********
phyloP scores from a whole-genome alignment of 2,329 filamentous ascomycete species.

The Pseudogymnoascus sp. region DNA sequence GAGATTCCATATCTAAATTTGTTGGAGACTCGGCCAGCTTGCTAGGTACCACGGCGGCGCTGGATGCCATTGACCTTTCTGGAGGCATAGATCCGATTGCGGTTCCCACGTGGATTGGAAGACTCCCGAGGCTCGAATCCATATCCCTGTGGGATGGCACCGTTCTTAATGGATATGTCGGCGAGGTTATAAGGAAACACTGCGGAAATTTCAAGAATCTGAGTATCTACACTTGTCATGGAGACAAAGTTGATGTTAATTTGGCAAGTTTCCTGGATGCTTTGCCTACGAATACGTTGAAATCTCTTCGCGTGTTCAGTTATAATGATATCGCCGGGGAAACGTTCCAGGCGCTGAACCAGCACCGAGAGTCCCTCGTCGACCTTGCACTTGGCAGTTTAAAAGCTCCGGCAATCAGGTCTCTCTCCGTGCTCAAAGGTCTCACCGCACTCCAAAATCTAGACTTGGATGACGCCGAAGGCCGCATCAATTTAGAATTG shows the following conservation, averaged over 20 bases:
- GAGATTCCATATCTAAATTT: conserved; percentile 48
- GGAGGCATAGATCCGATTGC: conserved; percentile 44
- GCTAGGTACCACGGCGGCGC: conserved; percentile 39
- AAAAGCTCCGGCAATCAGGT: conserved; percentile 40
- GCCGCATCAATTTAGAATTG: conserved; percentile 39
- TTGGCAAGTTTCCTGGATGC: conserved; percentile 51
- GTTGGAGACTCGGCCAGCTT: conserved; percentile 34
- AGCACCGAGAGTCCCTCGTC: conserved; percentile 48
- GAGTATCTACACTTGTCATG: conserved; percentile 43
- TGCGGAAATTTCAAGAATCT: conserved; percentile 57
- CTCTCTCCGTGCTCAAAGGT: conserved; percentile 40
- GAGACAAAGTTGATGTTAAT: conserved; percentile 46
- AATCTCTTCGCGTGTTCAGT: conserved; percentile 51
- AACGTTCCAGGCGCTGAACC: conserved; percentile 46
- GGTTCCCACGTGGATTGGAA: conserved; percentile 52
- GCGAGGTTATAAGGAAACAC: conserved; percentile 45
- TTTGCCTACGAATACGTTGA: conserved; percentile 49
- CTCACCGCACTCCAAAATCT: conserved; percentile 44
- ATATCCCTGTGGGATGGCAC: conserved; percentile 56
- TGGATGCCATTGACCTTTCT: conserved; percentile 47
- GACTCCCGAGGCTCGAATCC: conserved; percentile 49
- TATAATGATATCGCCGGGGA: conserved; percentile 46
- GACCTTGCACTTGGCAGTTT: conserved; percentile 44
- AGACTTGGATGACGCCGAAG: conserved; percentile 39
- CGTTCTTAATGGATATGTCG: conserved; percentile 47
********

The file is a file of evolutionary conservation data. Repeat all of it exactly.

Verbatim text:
phyloP scores from a whole-genome alignment of 2,329 filamentous ascomycete species.

The Pseudogymnoascus sp. region DNA sequence GAGATTCCATATCTAAATTTGTTGGAGACTCGGCCAGCTTGCTAGGTACCACGGCGGCGCTGGATGCCATTGACCTTTCTGGAGGCATAGATCCGATTGCGGTTCCCACGTGGATTGGAAGACTCCCGAGGCTCGAATCCATATCCCTGTGGGATGGCACCGTTCTTAATGGATATGTCGGCGAGGTTATAAGGAAACACTGCGGAAATTTCAAGAATCTGAGTATCTACACTTGTCATGGAGACAAAGTTGATGTTAATTTGGCAAGTTTCCTGGATGCTTTGCCTACGAATACGTTGAAATCTCTTCGCGTGTTCAGTTATAATGATATCGCCGGGGAAACGTTCCAGGCGCTGAACCAGCACCGAGAGTCCCTCGTCGACCTTGCACTTGGCAGTTTAAAAGCTCCGGCAATCAGGTCTCTCTCCGTGCTCAAAGGTCTCACCGCACTCCAAAATCTAGACTTGGATGACGCCGAAGGCCGCATCAATTTAGAATTG shows the following conservation, averaged over 20 bases:
- GAGATTCCATATCTAAATTT: conserved; percentile 48
- GGAGGCATAGATCCGATTGC: conserved; percentile 44
- GCTAGGTACCACGGCGGCGC: conserved; percentile 39
- AAAAGCTCCGGCAATCAGGT: conserved; percentile 40
- GCCGCATCAATTTAGAATTG: conserved; percentile 39
- TTGGCAAGTTTCCTGGATGC: conserved; percentile 51
- GTTGGAGACTCGGCCAGCTT: conserved; percentile 34
- AGCACCGAGAGTCCCTCGTC: conserved; percentile 48
- GAGTATCTACACTTGTCATG: conserved; percentile 43
- TGCGGAAATTTCAAGAATCT: conserved; percentile 57
- CTCTCTCCGTGCTCAAAGGT: conserved; percentile 40
- GAGACAAAGTTGATGTTAAT: conserved; percentile 46
- AATCTCTTCGCGTGTTCAGT: conserved; percentile 51
- AACGTTCCAGGCGCTGAACC: conserved; percentile 46
- GGTTCCCACGTGGATTGGAA: conserved; percentile 52
- GCGAGGTTATAAGGAAACAC: conserved; percentile 45
- TTTGCCTACGAATACGTTGA: conserved; percentile 49
- CTCACCGCACTCCAAAATCT: conserved; percentile 44
- ATATCCCTGTGGGATGGCAC: conserved; percentile 56
- TGGATGCCATTGACCTTTCT: conserved; percentile 47
- GACTCCCGAGGCTCGAATCC: conserved; percentile 49
- TATAATGATATCGCCGGGGA: conserved; percentile 46
- GACCTTGCACTTGGCAGTTT: conserved; percentile 44
- AGACTTGGATGACGCCGAAG: conserved; percentile 39
- CGTTCTTAATGGATATGTCG: conserved; percentile 47